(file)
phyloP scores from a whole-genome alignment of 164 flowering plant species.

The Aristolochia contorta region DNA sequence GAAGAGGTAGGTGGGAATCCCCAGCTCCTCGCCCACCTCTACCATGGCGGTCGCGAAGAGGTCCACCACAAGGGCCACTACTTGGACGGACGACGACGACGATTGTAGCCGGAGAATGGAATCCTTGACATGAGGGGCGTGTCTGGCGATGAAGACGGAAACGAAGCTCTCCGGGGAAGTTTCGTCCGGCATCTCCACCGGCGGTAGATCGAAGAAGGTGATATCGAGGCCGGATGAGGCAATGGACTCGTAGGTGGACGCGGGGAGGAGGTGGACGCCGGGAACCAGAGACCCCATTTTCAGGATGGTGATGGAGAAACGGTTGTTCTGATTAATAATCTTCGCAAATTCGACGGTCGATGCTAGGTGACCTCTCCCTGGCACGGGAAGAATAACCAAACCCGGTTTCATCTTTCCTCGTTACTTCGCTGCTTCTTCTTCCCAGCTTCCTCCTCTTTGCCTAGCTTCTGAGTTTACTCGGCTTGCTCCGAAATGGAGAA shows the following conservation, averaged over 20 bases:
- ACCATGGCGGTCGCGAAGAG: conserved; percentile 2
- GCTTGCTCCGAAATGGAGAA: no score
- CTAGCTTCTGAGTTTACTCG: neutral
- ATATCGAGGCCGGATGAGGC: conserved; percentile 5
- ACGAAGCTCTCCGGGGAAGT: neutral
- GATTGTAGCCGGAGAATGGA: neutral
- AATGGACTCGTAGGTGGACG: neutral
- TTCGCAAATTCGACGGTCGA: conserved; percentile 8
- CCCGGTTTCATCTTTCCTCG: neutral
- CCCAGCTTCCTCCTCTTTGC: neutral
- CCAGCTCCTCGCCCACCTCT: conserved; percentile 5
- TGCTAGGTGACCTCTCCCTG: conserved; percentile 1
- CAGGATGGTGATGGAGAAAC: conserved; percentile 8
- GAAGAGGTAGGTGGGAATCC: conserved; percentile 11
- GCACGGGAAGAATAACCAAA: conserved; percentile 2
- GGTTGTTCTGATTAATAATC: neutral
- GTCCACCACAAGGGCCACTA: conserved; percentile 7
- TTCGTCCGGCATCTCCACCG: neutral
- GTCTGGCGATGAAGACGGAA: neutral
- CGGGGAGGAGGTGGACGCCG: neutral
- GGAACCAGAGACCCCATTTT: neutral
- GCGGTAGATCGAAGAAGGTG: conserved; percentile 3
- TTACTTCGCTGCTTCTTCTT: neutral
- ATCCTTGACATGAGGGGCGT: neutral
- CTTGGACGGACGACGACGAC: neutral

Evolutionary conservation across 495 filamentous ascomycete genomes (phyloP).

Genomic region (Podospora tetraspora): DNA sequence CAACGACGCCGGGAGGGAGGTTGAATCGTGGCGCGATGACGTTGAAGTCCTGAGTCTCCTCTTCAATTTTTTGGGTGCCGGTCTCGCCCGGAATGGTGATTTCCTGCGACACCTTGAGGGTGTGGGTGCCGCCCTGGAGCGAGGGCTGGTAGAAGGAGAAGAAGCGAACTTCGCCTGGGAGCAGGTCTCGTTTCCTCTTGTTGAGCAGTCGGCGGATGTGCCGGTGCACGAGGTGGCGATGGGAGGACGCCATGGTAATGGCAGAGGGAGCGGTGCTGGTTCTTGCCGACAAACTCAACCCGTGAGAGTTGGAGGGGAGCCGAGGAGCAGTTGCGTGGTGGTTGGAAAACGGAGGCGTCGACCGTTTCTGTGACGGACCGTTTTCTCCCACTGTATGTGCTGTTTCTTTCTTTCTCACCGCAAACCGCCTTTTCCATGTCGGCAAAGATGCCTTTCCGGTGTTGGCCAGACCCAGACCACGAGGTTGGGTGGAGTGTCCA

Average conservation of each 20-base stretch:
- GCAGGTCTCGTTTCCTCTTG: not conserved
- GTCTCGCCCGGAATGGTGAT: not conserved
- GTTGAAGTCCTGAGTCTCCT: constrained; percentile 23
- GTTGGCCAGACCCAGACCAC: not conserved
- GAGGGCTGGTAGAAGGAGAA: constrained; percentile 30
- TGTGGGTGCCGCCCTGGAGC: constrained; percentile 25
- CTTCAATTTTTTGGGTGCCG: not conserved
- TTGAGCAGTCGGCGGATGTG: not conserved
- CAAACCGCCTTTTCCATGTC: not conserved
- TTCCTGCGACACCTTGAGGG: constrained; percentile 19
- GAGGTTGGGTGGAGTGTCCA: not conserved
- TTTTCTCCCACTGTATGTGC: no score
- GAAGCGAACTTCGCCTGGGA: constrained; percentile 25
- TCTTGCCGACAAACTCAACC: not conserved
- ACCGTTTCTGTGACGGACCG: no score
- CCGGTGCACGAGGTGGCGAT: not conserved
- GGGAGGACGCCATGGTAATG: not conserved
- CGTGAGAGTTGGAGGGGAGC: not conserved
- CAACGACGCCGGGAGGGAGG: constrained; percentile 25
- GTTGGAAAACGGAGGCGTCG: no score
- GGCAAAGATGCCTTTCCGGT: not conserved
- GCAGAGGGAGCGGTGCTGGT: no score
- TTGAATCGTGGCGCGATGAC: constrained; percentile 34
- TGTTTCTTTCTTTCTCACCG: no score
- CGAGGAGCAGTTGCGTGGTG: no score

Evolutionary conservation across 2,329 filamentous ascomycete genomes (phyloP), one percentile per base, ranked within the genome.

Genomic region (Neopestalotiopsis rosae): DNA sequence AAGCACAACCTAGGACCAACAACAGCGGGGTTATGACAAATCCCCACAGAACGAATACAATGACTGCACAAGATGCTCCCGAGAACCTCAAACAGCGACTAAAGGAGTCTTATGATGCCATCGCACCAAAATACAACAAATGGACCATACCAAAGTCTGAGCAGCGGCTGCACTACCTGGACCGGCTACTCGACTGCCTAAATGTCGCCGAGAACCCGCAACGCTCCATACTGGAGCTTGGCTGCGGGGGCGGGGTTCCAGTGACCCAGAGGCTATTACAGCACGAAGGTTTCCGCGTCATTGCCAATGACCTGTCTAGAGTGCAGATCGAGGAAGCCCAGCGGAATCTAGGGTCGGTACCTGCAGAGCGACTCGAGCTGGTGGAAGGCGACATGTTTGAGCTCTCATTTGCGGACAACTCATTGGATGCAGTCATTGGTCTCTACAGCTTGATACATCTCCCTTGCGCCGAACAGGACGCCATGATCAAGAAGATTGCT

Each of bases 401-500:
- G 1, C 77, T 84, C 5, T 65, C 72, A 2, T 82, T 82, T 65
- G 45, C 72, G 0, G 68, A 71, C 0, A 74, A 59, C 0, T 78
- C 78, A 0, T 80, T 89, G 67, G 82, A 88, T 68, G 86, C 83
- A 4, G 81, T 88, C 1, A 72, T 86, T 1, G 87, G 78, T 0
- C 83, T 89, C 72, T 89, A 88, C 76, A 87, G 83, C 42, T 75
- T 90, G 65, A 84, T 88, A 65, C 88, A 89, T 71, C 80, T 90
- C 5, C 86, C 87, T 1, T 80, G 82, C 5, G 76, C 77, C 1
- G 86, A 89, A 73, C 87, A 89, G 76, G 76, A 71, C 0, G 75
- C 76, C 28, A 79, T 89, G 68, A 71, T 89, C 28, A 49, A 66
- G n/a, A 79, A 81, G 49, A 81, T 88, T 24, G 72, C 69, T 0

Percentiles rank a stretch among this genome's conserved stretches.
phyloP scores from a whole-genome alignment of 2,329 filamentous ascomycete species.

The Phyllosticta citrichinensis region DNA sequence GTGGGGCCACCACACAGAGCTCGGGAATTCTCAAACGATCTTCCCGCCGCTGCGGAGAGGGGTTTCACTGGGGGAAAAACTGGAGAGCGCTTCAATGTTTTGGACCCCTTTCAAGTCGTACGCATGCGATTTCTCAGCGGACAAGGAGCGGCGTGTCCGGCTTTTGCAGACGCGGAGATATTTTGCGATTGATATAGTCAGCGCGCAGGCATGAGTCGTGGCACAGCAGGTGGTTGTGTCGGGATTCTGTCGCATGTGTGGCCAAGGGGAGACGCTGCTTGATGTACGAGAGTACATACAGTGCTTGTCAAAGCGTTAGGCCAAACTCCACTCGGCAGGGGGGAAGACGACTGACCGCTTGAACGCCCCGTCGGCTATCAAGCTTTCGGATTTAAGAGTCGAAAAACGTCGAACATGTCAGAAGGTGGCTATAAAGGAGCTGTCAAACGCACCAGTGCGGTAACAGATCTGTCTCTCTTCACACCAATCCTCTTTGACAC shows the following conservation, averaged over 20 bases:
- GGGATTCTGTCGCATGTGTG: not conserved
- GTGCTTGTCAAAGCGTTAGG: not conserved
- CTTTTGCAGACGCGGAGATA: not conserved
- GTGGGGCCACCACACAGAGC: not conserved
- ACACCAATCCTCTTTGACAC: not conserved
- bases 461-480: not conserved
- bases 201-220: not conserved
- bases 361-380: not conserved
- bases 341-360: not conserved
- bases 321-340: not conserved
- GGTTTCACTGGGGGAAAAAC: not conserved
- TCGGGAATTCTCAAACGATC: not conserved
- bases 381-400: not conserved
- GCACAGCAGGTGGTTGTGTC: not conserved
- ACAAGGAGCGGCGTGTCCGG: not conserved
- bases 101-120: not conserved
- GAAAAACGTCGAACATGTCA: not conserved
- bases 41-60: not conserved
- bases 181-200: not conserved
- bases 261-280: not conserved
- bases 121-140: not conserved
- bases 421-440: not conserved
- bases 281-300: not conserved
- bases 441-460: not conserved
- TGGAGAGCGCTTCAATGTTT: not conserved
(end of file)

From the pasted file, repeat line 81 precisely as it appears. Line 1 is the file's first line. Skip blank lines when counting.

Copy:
- bases 321-340: not conserved